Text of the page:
Silver Bullet (1985)
More than a horror tale, Silver Bullet is a family story. It portrays the reconciliation between a brother and sister from a small town family, whose lives could have went on a path of division, considering their relationship. Marty (Corey Haim) is your average 10-year old but crippled and confined to a wheelchair. Jane, approx. 15, is resentful of Marty because their parents always expects her to look after him. Uncle Red (Gary Busey) comes by for dinner one night and secretly gives Marty some fireworks. Marty sneaks off in the late hour of the night, down the road in his motorized wheelchair to shoot off his fireworks. There, he witnesses a werewolf killing one of the townsfolk. When the werewolf attacks Marty, he shoots him in the eye with a rocket and makes his narrow escape. As more townsfolk go missing it’s up to Marty and Jane to work together to find the person with the injured eye and alert the authorities to the werewolf’s true identity. However, the werewolf knows of their plan and comes for them.
Some of the highlights of the film include a scene where a vigilante posse heads out into the woods to hunt the beast and ends up being the hunted. Another fantastic scene is a dream sequence that has the town’s preacher, Reverend Lowe, witnessing his whole church congregation turning into werewolves before his eyes. Aside from these sensationalist scenes, the film does have a story with heart and leads into highly suspenseful territory.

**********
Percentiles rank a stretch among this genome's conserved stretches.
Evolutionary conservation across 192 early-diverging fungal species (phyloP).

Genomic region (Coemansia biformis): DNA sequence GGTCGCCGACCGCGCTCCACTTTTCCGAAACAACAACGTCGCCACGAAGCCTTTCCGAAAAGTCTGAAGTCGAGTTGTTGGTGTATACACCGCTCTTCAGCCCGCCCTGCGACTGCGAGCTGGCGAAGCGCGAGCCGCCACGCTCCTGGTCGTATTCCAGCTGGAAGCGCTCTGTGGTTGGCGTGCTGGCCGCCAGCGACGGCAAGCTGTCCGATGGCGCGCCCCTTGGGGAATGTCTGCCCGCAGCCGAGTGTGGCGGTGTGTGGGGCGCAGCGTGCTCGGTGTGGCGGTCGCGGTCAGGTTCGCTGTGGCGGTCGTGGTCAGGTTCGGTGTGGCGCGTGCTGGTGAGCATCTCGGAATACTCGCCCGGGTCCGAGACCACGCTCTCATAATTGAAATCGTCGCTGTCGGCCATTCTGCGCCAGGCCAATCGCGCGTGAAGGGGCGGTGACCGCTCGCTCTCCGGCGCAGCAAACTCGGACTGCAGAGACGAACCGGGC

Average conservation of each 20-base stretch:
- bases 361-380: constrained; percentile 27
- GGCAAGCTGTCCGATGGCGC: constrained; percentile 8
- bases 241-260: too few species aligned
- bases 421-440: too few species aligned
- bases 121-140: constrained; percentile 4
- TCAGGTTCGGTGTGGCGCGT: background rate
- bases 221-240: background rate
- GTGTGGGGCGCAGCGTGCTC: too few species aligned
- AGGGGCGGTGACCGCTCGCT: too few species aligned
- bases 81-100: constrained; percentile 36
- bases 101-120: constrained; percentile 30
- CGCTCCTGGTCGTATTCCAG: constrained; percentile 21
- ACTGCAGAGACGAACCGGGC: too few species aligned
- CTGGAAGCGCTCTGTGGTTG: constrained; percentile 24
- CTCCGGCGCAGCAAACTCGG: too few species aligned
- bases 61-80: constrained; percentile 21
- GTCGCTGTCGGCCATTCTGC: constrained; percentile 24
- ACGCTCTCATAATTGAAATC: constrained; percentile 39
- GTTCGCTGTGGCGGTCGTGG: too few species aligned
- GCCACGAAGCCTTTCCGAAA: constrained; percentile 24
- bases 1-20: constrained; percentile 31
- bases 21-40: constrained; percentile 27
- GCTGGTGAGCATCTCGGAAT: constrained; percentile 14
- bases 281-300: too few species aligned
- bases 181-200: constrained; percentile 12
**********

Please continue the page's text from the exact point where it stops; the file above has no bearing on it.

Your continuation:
Cory Haim is a natural actor with a likeability that reaches beyond the screen and gives the viewer instant empathy. The werewolf isn’t anything super as far as FX and make-up but the story allows for some real tense moments when he’s on the prowl. Gary Busey plays one of his best parts as Uncle Red, (pretty much just being himself) a familiar styled character in many families. The ending has a tense build-up as Marty and Jane finally convince Uncle Red they are being stalked by a werewolf and the three of them defend their home against the evil that has embodied their town for the past year. Despite the “R” rating, I’ve watched SB with my kids when they were 10-12 years of age and they were able to handle the violence, but make that decision at your own discretion.
Trivia: Adapted from Stephen King’s “Cycle of the Werewolf”
The 1985 version included illustrations by Berni Wright
Corey Haim: Anyone alive in the 1980’s would know the bright spirited personality of child/teen actor, Corey Haim. His smile lit up the screen in a dozen films and he was especially known for horror films (Watchers, Lost Boys). He became good friends with his Lost Boys co-star Corey Feldman, leading to a reality show as an adult called, The Two Corey’s (2007 – 08). Ironically, his childhood fame lead to a troubled adulthood and he died of a prescription drug overdose in 2010.
LOVE this movie!😊
Is it bad that I haven’t seen this movie?
No, it’s kind of a cult classic, it wasn’t really popular when it came out.
I’ll have to seek it out as soon as I can.
That werewolf always looks hilarious. lol Good movie though.
I always thought it looked more like a black bear…
Pingback: Happy Halloween 2016 – to my fellow bloggers and horror fans! | parlor of horror
Pingback: Parlor of Horror – 2016 – Year in review | parlor of horror